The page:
The White House denies President Donald Trump is inciting violence and Islamophobia for a tweet critical of Democratic Congresswoman Ilhan Omar and her seemingly dismissive comment about the September 11 attacks.
"Certainly the president is wishing no ill will and certainly not violence towards anyone," White House spokeswoman Sarah Sanders told Fox News Sunday. "But the president should be calling out the congresswoman for not only one time but a history of anti-Semitic comments," she added, accusing Omar's fellow Democrats of "looking the other way."
But House Speaker Nancy Pelosi said the memories of the September 11, 2001, terrorist attack on New York and Washington are "sacred ground and any discussion of it must be done with reverence."
Democratic Congressman Jerrold Nadler said on CNN Sunday he had no problem with Omar's comments.
"I have had some problems with some of her other remarks, but not with that one," he said.
In an emotional speech last month to the Council on American-Islamic Relations, Omar spoke out against discrimination against and suspicions of Muslims.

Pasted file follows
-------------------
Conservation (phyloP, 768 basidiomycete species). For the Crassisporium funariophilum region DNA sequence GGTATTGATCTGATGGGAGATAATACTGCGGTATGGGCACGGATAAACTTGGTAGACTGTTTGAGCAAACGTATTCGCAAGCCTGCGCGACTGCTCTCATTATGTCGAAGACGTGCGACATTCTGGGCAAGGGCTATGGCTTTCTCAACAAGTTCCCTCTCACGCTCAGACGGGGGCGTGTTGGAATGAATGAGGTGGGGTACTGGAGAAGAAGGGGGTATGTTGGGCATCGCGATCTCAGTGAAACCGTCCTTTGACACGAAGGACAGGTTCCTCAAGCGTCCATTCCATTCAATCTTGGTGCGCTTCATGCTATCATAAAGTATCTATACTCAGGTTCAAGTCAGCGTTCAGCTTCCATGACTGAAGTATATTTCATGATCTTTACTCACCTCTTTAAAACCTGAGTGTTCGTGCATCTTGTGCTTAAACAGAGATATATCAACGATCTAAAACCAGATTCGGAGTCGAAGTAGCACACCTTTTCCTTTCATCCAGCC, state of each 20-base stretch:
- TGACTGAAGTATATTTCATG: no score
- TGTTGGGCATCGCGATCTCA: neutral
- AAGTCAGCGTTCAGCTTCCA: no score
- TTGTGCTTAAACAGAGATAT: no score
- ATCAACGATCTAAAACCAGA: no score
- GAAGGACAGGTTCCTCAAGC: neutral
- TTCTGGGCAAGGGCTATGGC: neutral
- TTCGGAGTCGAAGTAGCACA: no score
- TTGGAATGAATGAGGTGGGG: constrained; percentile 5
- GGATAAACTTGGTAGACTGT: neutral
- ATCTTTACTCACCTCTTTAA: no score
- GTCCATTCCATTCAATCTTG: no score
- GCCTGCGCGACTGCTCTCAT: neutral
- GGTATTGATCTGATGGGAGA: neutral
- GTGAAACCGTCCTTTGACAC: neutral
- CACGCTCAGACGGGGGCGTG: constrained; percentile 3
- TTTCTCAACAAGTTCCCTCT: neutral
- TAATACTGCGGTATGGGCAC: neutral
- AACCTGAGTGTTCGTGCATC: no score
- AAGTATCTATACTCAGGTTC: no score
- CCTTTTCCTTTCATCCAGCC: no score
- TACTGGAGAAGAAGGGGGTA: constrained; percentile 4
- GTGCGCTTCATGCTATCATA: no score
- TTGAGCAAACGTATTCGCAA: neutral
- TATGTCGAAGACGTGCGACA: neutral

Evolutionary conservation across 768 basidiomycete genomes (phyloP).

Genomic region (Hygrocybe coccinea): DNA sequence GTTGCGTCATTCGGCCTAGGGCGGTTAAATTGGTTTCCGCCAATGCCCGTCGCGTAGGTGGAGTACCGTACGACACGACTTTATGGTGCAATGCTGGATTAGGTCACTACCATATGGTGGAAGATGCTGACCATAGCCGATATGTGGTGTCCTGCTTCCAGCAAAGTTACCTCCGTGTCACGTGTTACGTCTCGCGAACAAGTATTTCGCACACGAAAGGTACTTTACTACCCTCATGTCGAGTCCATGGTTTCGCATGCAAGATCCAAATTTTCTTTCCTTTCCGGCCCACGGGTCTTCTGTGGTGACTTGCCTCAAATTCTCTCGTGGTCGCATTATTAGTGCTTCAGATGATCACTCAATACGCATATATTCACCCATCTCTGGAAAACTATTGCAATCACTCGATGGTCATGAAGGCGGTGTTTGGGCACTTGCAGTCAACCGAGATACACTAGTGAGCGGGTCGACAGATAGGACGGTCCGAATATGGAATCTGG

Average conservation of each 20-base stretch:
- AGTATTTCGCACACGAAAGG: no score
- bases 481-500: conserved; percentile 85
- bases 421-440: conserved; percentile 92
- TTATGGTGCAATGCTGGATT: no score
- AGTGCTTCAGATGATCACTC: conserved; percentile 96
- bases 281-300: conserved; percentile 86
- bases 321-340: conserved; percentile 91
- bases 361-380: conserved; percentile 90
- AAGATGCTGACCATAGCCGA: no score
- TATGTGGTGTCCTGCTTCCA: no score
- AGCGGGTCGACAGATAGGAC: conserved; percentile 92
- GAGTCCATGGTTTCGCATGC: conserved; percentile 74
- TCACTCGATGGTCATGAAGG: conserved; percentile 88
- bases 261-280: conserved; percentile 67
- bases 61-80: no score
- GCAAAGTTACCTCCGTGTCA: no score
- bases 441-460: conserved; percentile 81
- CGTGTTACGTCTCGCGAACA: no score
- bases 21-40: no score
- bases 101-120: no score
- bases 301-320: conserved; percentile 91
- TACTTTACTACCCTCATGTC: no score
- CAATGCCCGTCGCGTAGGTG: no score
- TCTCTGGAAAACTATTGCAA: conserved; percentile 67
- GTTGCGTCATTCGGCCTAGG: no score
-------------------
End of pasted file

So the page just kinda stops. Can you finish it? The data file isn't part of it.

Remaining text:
"CAIR was founded after 9/11 because they recognized that some people did something, that all of us were starting to lose access to our civil liberties ... for far too long we have lived with the discomfort of being a second-class citizen and, frankly, I'm tired of it and every single Muslim in the country should be tired of it," she said.
Trump's Friday tweet included Omar's brief line "somebody did something" followed by more than 40 seconds of September 11 terrorist attack news footage and a large graphic repeating the words "somebody did something."
Other Omar critics have focused solely on that one single line, accusing her of trivializing the inhumanity of September 11 but not mentioning the rest of her speech.
Some Democrats accuse Trump of stirring up the same kind of Islamophobia that Omar was decrying.
Nadler sais Trump has "no moral authority" for talking about September 11. He accuses Trump of "stealing" a $150,000 grant meant for small-business owners to rebuild their destroyed businesses after the attack and using that money for his own real estate holding.
Democratic presidential candidate Bernie Sanders noted that then-President George W. Bush, a Republican, went to a mosque after 9/11 to assure Muslim Americans that they are not criminals and terrorists.